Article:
Beyond jurisdiction, the court’s mandate only allows it to try cases that meet the threshold of genocide, war crimes, crimes against humanity or the less-tested crime of aggression.  A case can only be prosecuted if it has been established that the appropriate State is unwilling or unable to genuinely do so itself.

THE COURT’S RECORD

Preliminary Investigations

Some of the cases that have undergone preliminary investigation test the third-party territorial jurisdiction clause (ie the United Kingdom for crimes committed in Iraq, the registered vessels of Comoros, Greece and Cambodia for the flotilla incident with Israel)

These are cases that are deemed not to meet the statutory requirements of the court.

These are cases that are ruled to meet the requirements for further investigation.  This is where the geographic concentration of cases begins to become apparent.

Cases

 

 

 

The collapse of the court’s case in Kenya has been a source of much concern and seen as a bad omen for the court’s future.

 

This includes noteworthy cases such as the Gadaffs in Libya (the case against Colonel Muammar Gaddafi for crimes committed during the Libyan revolution was dropped with his death, there is an arrest warrant out for his son Saif al-Islam Gaddafi, but he is being held by a militia in Libya),  Sudanese President Omar al-Bashir (his arrest warrant, the first against an active head of State, has been routinely flouted by African and Middle Eastern countries to which he he has travelled freely), and Joseph Kony in Uganda (the online video “Kony2012” may have been a viral sensation but has had no visible impact on securing his capture).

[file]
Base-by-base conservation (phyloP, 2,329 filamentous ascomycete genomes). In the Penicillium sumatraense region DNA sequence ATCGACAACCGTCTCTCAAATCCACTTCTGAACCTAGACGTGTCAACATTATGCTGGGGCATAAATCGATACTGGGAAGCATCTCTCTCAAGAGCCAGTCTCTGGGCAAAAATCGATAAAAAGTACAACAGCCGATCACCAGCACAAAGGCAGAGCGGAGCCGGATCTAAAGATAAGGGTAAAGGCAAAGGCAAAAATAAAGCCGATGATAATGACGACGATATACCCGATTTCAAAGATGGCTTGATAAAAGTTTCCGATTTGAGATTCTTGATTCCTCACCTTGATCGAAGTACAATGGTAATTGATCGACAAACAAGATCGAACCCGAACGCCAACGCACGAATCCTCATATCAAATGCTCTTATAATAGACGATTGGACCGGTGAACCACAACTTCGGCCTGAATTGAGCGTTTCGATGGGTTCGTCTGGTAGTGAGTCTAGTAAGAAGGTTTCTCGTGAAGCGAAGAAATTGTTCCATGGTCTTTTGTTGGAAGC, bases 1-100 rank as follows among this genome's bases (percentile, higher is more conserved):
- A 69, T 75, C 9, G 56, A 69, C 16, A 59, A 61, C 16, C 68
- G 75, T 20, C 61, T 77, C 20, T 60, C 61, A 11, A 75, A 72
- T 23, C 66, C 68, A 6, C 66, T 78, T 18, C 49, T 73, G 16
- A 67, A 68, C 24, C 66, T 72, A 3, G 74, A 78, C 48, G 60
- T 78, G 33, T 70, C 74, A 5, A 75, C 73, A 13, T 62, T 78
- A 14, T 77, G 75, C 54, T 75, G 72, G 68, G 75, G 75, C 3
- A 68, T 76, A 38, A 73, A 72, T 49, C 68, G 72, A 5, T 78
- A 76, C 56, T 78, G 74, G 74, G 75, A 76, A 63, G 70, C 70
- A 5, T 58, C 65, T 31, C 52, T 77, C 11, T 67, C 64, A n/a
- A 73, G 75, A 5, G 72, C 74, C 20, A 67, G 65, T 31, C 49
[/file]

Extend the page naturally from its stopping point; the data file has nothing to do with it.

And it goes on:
These last maps should make apparent the main criticisms lodged against the court – that convictions have been few, that without a tool to enforce arrest warrants it will remain impotent and, most recently, that the pronounced focus on African countries is a sign of its colonialist intentions (and have resulted in the threat of the withdrawal of several African nations from the Rome Statute).

Proponents of the ICC mostly acknowledge that the court has its flaws that could be improved, but defend the cost and pace of the convictions by explaining the complexity, scope and ambition of what it trying to be achieved. They look to recent developments in Latin America as a sign that the court’s preventative potential may be working. The enforcement dilemma, they say,  is ultimately one of political will that must be worked out through advocacy and diplomatic channels. And the charges of neocolonialism have been vehemently denied by the current Gambian and former Argentine prosecutors of the court, who argue that those criticisms betray a lack of understanding of the court’s statutory limitations and are an excuse for brutal dictators to evade justice.

Ultimately, the ICC may be the best tool we have in an imperfect world. After all without it, former ICC prosecutor Luis Moreno Ocampo has asked, “who else will fight for the victims?”